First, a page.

What is a gene transcript?
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4.1 years ago
Dave ▴ 40

Hi,

I've recently started using Ensembl for help in designing a gene panel for NGS.

Each time I select a gene on Ensembl it comes up with different available transcripts for that gene.

What defines a transcript? Is it literally just a different version of the gene in different individuals (but if so, how come some of the transcripts appear to be so different in terms of bp length and amino acid number)

Any help in explaining would be most gratefully received!

sequencing ensembl gene transcript • 17k views
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Very interesting discussion, thank you very much for your knowledge. But I want to ask, if indeed a gene is actually a certain sequence of nucleotides or nitrogen bases in DNA, how do we know that this sequence is this gene, that sequence is that gene? And does anyone want to explain to me, b3a2 or b2a2 on the bcr abl gene fusion, is it true if I say it is the result of a transcript of the fusion of the gene or the truth is that it is a fusion of the gene (because genes consist of exons and introns)?

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4.1 years ago

A single gene can produce multiple different RNAs (i.e., transcripts). The actual transcript observed will depend on the tissue, developmental time point, and environmental/hormonal/etc. factors. Typically there's a single major transcript expressed in a given cell at a given time, but not always. For further details check out wikipedia.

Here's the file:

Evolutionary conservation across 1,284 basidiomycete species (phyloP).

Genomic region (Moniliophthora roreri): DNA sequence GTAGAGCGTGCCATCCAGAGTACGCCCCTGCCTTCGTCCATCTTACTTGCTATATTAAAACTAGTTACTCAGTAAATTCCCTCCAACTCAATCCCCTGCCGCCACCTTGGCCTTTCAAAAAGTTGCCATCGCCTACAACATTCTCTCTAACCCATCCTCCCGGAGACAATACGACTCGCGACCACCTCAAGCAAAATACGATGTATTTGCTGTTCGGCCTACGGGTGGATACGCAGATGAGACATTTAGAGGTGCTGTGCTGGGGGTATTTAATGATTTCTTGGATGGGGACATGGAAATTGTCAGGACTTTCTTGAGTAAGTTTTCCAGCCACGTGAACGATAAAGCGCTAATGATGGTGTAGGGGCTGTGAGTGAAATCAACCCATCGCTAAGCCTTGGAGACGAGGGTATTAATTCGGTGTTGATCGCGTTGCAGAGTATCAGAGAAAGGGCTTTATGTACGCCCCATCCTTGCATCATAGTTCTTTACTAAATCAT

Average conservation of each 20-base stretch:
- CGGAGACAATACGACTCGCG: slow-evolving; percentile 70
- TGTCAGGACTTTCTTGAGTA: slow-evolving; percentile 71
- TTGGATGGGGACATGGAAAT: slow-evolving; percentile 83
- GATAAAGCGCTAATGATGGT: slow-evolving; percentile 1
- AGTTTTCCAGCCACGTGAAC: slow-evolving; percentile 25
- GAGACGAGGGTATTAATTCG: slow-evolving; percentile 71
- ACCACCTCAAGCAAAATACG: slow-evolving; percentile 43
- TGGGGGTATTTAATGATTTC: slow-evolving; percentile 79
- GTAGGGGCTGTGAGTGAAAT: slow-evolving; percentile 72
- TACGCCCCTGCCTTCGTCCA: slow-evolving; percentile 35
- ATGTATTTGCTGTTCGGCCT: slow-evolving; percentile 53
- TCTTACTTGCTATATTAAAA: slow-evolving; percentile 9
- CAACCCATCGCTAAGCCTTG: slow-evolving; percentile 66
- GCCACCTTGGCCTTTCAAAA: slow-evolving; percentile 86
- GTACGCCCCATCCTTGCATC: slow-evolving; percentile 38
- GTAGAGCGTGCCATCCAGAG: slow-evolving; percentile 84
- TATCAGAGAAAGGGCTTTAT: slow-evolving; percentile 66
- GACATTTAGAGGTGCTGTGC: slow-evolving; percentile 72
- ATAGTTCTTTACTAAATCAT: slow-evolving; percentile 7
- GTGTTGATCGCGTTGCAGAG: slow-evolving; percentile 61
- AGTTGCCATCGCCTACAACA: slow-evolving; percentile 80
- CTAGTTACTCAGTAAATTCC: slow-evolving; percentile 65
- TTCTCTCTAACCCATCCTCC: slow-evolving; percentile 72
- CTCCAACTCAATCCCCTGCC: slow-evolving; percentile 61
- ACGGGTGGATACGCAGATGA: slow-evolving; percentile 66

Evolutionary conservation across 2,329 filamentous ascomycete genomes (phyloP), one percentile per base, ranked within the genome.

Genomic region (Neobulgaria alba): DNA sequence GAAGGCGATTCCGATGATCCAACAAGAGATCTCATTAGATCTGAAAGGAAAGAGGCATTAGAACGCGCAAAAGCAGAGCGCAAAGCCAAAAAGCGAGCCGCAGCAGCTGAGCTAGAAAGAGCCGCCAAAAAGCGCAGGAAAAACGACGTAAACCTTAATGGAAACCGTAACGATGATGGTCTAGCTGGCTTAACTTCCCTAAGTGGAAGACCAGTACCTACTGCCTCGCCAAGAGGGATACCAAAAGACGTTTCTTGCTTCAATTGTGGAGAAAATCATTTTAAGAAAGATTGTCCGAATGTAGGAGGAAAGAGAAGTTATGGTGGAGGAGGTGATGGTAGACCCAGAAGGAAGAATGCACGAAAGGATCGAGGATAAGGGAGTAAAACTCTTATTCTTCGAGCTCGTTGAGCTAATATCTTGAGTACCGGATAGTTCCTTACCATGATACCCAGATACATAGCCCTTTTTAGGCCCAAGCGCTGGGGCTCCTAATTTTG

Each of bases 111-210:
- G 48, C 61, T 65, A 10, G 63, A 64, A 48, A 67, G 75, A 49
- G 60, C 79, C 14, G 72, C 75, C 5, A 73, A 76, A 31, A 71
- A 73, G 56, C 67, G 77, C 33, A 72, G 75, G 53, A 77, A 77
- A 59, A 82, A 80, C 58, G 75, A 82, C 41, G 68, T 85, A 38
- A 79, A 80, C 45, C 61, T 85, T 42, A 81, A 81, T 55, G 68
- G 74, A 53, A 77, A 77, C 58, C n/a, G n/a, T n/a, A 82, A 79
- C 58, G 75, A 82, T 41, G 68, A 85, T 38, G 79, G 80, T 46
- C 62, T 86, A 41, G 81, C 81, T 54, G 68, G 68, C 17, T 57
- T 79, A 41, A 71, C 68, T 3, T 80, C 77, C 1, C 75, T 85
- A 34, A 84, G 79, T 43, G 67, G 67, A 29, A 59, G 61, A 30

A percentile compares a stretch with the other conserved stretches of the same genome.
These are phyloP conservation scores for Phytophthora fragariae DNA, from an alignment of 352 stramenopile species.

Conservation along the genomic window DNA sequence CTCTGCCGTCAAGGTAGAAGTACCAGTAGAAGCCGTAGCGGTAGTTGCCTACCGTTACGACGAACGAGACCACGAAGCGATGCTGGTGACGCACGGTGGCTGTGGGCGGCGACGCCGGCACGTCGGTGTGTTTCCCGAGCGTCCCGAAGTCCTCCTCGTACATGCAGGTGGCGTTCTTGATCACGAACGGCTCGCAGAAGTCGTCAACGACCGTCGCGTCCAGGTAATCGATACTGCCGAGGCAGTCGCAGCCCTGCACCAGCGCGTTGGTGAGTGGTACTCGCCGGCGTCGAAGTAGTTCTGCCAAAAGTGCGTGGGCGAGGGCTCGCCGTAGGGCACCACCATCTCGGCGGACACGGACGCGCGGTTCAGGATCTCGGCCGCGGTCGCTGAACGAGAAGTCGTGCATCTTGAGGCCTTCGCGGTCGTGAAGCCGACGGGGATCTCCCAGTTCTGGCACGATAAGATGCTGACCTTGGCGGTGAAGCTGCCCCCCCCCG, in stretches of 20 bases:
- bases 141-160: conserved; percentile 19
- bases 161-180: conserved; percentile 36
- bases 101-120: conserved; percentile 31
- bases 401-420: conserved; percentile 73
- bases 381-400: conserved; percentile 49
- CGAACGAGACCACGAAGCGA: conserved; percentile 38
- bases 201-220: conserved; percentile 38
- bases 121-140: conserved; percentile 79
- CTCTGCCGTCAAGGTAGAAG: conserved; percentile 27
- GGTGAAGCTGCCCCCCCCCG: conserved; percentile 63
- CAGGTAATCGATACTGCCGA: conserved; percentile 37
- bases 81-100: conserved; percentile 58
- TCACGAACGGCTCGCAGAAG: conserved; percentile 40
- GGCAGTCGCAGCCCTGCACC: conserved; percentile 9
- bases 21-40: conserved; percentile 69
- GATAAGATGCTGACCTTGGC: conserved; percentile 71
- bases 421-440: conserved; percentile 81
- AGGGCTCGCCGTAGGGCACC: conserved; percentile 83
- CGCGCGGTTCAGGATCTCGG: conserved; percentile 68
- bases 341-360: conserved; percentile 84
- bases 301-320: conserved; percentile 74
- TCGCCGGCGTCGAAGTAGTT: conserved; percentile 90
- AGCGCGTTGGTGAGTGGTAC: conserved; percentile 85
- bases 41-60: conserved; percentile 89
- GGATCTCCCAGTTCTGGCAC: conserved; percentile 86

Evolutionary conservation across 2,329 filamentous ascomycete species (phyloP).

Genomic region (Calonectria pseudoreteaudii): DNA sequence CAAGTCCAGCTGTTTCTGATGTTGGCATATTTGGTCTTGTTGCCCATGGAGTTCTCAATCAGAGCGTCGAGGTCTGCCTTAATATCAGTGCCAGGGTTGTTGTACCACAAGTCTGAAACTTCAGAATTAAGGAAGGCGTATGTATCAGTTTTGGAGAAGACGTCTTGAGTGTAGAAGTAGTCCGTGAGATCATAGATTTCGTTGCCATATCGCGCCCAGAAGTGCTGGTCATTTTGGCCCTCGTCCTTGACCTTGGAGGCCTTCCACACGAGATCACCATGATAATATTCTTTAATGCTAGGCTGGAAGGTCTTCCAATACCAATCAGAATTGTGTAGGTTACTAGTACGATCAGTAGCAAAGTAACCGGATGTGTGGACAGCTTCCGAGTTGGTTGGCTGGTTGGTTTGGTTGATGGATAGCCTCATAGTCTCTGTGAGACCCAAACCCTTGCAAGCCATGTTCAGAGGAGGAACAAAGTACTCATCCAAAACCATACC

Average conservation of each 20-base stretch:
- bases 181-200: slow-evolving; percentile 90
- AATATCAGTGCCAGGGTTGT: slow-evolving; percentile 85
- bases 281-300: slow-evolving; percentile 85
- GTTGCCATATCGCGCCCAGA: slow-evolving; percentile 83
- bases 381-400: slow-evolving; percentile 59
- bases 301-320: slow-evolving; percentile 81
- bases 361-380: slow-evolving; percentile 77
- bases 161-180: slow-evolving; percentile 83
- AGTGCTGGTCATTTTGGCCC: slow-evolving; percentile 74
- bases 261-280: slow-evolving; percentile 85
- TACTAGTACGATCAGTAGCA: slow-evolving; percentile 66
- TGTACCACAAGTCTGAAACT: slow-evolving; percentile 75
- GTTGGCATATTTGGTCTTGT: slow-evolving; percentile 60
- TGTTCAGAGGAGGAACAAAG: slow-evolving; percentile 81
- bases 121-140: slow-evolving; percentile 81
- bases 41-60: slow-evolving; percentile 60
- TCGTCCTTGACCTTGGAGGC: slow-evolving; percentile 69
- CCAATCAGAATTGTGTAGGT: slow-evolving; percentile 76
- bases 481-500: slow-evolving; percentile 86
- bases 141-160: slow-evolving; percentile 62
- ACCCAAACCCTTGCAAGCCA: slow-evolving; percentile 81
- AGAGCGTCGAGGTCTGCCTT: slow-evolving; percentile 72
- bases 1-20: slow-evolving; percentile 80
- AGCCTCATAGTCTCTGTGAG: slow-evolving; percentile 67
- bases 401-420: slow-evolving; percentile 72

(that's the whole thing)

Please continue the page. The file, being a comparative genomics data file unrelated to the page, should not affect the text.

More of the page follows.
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Thanks for the reply Devon!

Just to confirm that i have understood...: the sequence i am reading when i pick a transcript is not in fact the genomic sequence from the reference genome, but represents the RNA transcript from that gene? if this is the case then why do the transcripts include the introns also, is it supposed to reflect pre-splicing?

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The transcript sequence usually doesn't include intronic sequence (though an intron in one transcript can be an exon in another). If it does then it's pre-mRNA.

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4.1 years ago

This is more of a comment, possibly a rant. In my opinion the concept of gene is obsolete and we would be better off if we ditched the concept of "gene" altogether.

Genes made sense when it was thought that there were these discrete units (genes) which produced each a single transcript and a single protein. However, a single gene can produce multiple transcripts and these can be very different one from the other (see for example the table of transcripts of the Actin gene, there are several coding and non coding transcripts). So when we say gene X has a mutation it is not clear what we are referring to. How many transcripts are affected by this mutation? Are they coding or pseudogenes? In my opinion it would be simpler to think in "transcript space" and forget about genes.